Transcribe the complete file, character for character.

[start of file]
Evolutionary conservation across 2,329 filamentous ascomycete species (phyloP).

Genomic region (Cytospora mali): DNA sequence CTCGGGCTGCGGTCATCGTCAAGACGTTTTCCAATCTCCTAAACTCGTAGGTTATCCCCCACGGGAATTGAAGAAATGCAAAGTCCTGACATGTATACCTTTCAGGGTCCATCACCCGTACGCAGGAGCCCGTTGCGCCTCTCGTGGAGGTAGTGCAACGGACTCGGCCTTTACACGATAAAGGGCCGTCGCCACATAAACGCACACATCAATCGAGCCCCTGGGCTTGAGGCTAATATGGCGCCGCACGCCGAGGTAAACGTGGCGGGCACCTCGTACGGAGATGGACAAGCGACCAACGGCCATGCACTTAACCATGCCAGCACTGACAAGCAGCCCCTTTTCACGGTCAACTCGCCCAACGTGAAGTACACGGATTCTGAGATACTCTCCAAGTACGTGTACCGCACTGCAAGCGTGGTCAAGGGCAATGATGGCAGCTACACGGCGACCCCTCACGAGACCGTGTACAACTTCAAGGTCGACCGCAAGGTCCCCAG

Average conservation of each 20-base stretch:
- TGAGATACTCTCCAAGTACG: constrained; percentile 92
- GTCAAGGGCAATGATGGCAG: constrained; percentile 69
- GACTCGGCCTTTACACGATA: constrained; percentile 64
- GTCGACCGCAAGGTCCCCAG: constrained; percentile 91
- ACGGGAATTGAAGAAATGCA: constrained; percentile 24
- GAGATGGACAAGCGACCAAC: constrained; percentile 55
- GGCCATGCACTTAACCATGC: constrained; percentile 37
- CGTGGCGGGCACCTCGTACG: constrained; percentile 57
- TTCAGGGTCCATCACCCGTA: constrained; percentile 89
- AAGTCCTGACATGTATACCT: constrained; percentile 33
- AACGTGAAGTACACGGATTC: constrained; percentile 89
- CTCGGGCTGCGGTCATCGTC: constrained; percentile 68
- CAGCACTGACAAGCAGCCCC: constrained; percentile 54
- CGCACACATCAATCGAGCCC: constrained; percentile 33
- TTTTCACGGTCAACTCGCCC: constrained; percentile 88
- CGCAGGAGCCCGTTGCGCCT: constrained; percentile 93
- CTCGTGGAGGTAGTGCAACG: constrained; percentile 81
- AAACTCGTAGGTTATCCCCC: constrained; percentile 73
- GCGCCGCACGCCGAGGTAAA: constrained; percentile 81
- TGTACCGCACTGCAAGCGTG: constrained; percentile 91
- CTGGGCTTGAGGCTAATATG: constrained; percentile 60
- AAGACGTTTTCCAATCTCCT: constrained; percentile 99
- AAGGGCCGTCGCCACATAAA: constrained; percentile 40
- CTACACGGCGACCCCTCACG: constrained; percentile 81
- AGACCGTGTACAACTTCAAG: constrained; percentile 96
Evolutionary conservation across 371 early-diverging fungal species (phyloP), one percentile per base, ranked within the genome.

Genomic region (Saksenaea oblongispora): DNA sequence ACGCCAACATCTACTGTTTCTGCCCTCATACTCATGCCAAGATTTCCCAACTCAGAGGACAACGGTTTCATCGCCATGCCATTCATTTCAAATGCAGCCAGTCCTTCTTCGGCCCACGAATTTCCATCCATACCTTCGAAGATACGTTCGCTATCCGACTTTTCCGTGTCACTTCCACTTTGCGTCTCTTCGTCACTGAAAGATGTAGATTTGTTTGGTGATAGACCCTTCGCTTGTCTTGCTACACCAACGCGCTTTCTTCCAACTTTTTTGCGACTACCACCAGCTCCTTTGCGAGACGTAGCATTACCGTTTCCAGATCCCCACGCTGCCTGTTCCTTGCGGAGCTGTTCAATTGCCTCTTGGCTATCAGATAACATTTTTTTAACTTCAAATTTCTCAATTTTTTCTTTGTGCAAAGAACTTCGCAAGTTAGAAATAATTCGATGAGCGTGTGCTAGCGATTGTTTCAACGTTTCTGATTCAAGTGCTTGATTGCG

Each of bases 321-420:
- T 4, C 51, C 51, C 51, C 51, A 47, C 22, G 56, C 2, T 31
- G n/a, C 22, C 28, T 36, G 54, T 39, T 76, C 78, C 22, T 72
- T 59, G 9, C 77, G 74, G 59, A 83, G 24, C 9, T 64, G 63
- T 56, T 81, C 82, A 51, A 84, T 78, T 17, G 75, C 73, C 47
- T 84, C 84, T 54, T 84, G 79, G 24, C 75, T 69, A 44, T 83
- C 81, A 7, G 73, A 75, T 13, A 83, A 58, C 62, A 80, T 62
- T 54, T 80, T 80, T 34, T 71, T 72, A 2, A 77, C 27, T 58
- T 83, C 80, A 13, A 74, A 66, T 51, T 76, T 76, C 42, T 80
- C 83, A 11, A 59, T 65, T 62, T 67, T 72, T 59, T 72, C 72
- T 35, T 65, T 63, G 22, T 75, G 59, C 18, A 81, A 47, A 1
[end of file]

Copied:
Evolutionary conservation across 2,329 filamentous ascomycete species (phyloP).

Genomic region (Cytospora mali): DNA sequence CTCGGGCTGCGGTCATCGTCAAGACGTTTTCCAATCTCCTAAACTCGTAGGTTATCCCCCACGGGAATTGAAGAAATGCAAAGTCCTGACATGTATACCTTTCAGGGTCCATCACCCGTACGCAGGAGCCCGTTGCGCCTCTCGTGGAGGTAGTGCAACGGACTCGGCCTTTACACGATAAAGGGCCGTCGCCACATAAACGCACACATCAATCGAGCCCCTGGGCTTGAGGCTAATATGGCGCCGCACGCCGAGGTAAACGTGGCGGGCACCTCGTACGGAGATGGACAAGCGACCAACGGCCATGCACTTAACCATGCCAGCACTGACAAGCAGCCCCTTTTCACGGTCAACTCGCCCAACGTGAAGTACACGGATTCTGAGATACTCTCCAAGTACGTGTACCGCACTGCAAGCGTGGTCAAGGGCAATGATGGCAGCTACACGGCGACCCCTCACGAGACCGTGTACAACTTCAAGGTCGACCGCAAGGTCCCCAG

Average conservation of each 20-base stretch:
- TGAGATACTCTCCAAGTACG: constrained; percentile 92
- GTCAAGGGCAATGATGGCAG: constrained; percentile 69
- GACTCGGCCTTTACACGATA: constrained; percentile 64
- GTCGACCGCAAGGTCCCCAG: constrained; percentile 91
- ACGGGAATTGAAGAAATGCA: constrained; percentile 24
- GAGATGGACAAGCGACCAAC: constrained; percentile 55
- GGCCATGCACTTAACCATGC: constrained; percentile 37
- CGTGGCGGGCACCTCGTACG: constrained; percentile 57
- TTCAGGGTCCATCACCCGTA: constrained; percentile 89
- AAGTCCTGACATGTATACCT: constrained; percentile 33
- AACGTGAAGTACACGGATTC: constrained; percentile 89
- CTCGGGCTGCGGTCATCGTC: constrained; percentile 68
- CAGCACTGACAAGCAGCCCC: constrained; percentile 54
- CGCACACATCAATCGAGCCC: constrained; percentile 33
- TTTTCACGGTCAACTCGCCC: constrained; percentile 88
- CGCAGGAGCCCGTTGCGCCT: constrained; percentile 93
- CTCGTGGAGGTAGTGCAACG: constrained; percentile 81
- AAACTCGTAGGTTATCCCCC: constrained; percentile 73
- GCGCCGCACGCCGAGGTAAA: constrained; percentile 81
- TGTACCGCACTGCAAGCGTG: constrained; percentile 91
- CTGGGCTTGAGGCTAATATG: constrained; percentile 60
- AAGACGTTTTCCAATCTCCT: constrained; percentile 99
- AAGGGCCGTCGCCACATAAA: constrained; percentile 40
- CTACACGGCGACCCCTCACG: constrained; percentile 81
- AGACCGTGTACAACTTCAAG: constrained; percentile 96
Evolutionary conservation across 371 early-diverging fungal species (phyloP), one percentile per base, ranked within the genome.

Genomic region (Saksenaea oblongispora): DNA sequence ACGCCAACATCTACTGTTTCTGCCCTCATACTCATGCCAAGATTTCCCAACTCAGAGGACAACGGTTTCATCGCCATGCCATTCATTTCAAATGCAGCCAGTCCTTCTTCGGCCCACGAATTTCCATCCATACCTTCGAAGATACGTTCGCTATCCGACTTTTCCGTGTCACTTCCACTTTGCGTCTCTTCGTCACTGAAAGATGTAGATTTGTTTGGTGATAGACCCTTCGCTTGTCTTGCTACACCAACGCGCTTTCTTCCAACTTTTTTGCGACTACCACCAGCTCCTTTGCGAGACGTAGCATTACCGTTTCCAGATCCCCACGCTGCCTGTTCCTTGCGGAGCTGTTCAATTGCCTCTTGGCTATCAGATAACATTTTTTTAACTTCAAATTTCTCAATTTTTTCTTTGTGCAAAGAACTTCGCAAGTTAGAAATAATTCGATGAGCGTGTGCTAGCGATTGTTTCAACGTTTCTGATTCAAGTGCTTGATTGCG

Each of bases 321-420:
- T 4, C 51, C 51, C 51, C 51, A 47, C 22, G 56, C 2, T 31
- G n/a, C 22, C 28, T 36, G 54, T 39, T 76, C 78, C 22, T 72
- T 59, G 9, C 77, G 74, G 59, A 83, G 24, C 9, T 64, G 63
- T 56, T 81, C 82, A 51, A 84, T 78, T 17, G 75, C 73, C 47
- T 84, C 84, T 54, T 84, G 79, G 24, C 75, T 69, A 44, T 83
- C 81, A 7, G 73, A 75, T 13, A 83, A 58, C 62, A 80, T 62
- T 54, T 80, T 80, T 34, T 71, T 72, A 2, A 77, C 27, T 58
- T 83, C 80, A 13, A 74, A 66, T 51, T 76, T 76, C 42, T 80
- C 83, A 11, A 59, T 65, T 62, T 67, T 72, T 59, T 72, C 72
- T 35, T 65, T 63, G 22, T 75, G 59, C 18, A 81, A 47, A 1